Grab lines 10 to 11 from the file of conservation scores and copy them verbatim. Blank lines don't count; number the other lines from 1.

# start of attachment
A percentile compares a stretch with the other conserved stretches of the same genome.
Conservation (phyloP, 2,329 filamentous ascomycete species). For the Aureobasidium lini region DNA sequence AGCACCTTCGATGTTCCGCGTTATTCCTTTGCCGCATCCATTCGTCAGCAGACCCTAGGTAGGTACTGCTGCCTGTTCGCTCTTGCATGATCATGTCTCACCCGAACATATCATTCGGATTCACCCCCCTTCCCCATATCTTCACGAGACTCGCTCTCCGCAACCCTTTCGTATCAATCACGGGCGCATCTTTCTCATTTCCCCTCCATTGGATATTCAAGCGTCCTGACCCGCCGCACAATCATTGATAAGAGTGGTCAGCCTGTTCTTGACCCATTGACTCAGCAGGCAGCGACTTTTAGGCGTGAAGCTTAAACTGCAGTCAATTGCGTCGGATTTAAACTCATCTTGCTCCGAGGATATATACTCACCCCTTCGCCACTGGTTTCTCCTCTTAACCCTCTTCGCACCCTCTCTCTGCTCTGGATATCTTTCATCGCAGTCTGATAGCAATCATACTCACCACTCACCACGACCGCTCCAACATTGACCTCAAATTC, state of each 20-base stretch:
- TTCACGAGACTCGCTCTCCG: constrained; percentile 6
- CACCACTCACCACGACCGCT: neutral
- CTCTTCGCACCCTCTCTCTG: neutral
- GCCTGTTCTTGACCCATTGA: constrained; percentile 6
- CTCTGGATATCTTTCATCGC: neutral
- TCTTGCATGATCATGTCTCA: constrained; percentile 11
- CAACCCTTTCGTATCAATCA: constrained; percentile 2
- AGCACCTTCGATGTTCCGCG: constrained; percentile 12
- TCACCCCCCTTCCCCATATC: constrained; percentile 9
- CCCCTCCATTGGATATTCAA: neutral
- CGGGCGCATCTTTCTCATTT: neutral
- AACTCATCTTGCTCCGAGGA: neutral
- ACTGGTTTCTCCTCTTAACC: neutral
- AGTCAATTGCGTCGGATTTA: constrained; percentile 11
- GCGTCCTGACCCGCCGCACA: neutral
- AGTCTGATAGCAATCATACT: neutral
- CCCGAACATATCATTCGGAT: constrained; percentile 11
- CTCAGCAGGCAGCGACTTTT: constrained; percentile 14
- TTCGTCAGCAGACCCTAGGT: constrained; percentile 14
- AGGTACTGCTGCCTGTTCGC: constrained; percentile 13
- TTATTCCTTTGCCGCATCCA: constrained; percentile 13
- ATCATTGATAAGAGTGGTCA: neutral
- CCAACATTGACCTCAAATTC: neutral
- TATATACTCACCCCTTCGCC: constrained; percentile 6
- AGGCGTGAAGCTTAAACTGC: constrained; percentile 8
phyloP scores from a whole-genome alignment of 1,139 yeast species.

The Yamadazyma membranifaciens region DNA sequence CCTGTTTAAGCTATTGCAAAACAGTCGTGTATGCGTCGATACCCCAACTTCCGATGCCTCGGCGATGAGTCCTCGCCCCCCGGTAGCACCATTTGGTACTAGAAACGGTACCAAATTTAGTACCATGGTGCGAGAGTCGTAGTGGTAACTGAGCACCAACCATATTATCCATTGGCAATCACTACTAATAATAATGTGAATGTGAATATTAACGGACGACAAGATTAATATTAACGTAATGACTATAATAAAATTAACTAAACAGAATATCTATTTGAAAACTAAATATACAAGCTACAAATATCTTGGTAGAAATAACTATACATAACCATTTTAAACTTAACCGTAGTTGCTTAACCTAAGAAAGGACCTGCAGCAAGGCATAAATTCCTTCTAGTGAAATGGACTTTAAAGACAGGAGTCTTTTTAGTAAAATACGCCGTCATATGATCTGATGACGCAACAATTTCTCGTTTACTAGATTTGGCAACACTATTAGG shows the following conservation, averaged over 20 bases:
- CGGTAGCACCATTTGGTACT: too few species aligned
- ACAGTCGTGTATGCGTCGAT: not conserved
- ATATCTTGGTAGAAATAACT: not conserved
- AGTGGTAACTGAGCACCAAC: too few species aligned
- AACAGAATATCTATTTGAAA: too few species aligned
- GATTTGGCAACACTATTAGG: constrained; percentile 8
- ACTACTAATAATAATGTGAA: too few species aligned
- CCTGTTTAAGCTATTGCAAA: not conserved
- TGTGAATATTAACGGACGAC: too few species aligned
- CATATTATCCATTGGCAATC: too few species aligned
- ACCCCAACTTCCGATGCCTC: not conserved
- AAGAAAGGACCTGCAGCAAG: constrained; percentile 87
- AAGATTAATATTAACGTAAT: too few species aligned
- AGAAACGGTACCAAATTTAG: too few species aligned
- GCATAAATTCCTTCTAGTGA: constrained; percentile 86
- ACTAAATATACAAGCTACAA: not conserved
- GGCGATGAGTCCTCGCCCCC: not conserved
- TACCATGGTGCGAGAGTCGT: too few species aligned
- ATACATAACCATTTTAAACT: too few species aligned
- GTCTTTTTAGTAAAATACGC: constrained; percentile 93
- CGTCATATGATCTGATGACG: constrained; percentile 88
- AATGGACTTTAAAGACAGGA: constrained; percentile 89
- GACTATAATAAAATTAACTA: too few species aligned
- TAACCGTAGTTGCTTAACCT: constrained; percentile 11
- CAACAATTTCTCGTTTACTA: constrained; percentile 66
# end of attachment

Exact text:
- AGCACCTTCGATGTTCCGCG: constrained; percentile 12
- TCACCCCCCTTCCCCATATC: constrained; percentile 9